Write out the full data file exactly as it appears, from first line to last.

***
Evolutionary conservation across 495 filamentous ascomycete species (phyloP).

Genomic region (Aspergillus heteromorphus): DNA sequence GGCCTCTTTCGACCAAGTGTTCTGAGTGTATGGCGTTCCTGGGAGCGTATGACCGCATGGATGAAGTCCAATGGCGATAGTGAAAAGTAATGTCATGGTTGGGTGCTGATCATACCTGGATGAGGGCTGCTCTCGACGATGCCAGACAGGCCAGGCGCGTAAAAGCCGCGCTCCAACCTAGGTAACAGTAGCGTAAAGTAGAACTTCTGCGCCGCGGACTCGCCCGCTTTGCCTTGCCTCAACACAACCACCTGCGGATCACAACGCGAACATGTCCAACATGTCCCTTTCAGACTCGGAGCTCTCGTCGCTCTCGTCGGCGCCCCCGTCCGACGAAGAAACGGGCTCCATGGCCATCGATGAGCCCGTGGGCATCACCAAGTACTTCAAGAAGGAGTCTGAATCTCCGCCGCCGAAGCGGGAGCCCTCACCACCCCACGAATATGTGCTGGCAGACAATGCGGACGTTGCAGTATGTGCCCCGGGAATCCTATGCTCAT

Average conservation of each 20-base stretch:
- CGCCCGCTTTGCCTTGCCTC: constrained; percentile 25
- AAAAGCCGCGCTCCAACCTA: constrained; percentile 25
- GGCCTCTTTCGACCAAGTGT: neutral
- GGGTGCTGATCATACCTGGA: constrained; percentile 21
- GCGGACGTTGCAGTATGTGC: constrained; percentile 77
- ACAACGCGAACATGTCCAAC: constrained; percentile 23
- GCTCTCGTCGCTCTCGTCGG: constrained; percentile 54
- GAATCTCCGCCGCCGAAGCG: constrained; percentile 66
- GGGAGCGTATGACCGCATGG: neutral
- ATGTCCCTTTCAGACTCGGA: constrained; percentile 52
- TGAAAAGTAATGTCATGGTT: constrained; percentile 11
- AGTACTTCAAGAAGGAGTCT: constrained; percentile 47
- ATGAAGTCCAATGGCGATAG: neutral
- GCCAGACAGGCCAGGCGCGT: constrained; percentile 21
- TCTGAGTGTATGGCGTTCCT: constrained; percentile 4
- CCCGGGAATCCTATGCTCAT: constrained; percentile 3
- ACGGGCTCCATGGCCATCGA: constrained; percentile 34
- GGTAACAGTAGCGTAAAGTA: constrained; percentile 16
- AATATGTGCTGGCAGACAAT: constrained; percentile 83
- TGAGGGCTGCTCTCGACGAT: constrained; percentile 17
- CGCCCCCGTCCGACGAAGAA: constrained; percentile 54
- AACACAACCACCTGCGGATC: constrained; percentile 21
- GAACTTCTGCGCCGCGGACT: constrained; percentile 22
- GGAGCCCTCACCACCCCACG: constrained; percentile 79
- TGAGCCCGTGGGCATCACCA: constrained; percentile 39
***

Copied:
Evolutionary conservation across 495 filamentous ascomycete species (phyloP).

Genomic region (Aspergillus heteromorphus): DNA sequence GGCCTCTTTCGACCAAGTGTTCTGAGTGTATGGCGTTCCTGGGAGCGTATGACCGCATGGATGAAGTCCAATGGCGATAGTGAAAAGTAATGTCATGGTTGGGTGCTGATCATACCTGGATGAGGGCTGCTCTCGACGATGCCAGACAGGCCAGGCGCGTAAAAGCCGCGCTCCAACCTAGGTAACAGTAGCGTAAAGTAGAACTTCTGCGCCGCGGACTCGCCCGCTTTGCCTTGCCTCAACACAACCACCTGCGGATCACAACGCGAACATGTCCAACATGTCCCTTTCAGACTCGGAGCTCTCGTCGCTCTCGTCGGCGCCCCCGTCCGACGAAGAAACGGGCTCCATGGCCATCGATGAGCCCGTGGGCATCACCAAGTACTTCAAGAAGGAGTCTGAATCTCCGCCGCCGAAGCGGGAGCCCTCACCACCCCACGAATATGTGCTGGCAGACAATGCGGACGTTGCAGTATGTGCCCCGGGAATCCTATGCTCAT

Average conservation of each 20-base stretch:
- CGCCCGCTTTGCCTTGCCTC: constrained; percentile 25
- AAAAGCCGCGCTCCAACCTA: constrained; percentile 25
- GGCCTCTTTCGACCAAGTGT: neutral
- GGGTGCTGATCATACCTGGA: constrained; percentile 21
- GCGGACGTTGCAGTATGTGC: constrained; percentile 77
- ACAACGCGAACATGTCCAAC: constrained; percentile 23
- GCTCTCGTCGCTCTCGTCGG: constrained; percentile 54
- GAATCTCCGCCGCCGAAGCG: constrained; percentile 66
- GGGAGCGTATGACCGCATGG: neutral
- ATGTCCCTTTCAGACTCGGA: constrained; percentile 52
- TGAAAAGTAATGTCATGGTT: constrained; percentile 11
- AGTACTTCAAGAAGGAGTCT: constrained; percentile 47
- ATGAAGTCCAATGGCGATAG: neutral
- GCCAGACAGGCCAGGCGCGT: constrained; percentile 21
- TCTGAGTGTATGGCGTTCCT: constrained; percentile 4
- CCCGGGAATCCTATGCTCAT: constrained; percentile 3
- ACGGGCTCCATGGCCATCGA: constrained; percentile 34
- GGTAACAGTAGCGTAAAGTA: constrained; percentile 16
- AATATGTGCTGGCAGACAAT: constrained; percentile 83
- TGAGGGCTGCTCTCGACGAT: constrained; percentile 17
- CGCCCCCGTCCGACGAAGAA: constrained; percentile 54
- AACACAACCACCTGCGGATC: constrained; percentile 21
- GAACTTCTGCGCCGCGGACT: constrained; percentile 22
- GGAGCCCTCACCACCCCACG: constrained; percentile 79
- TGAGCCCGTGGGCATCACCA: constrained; percentile 39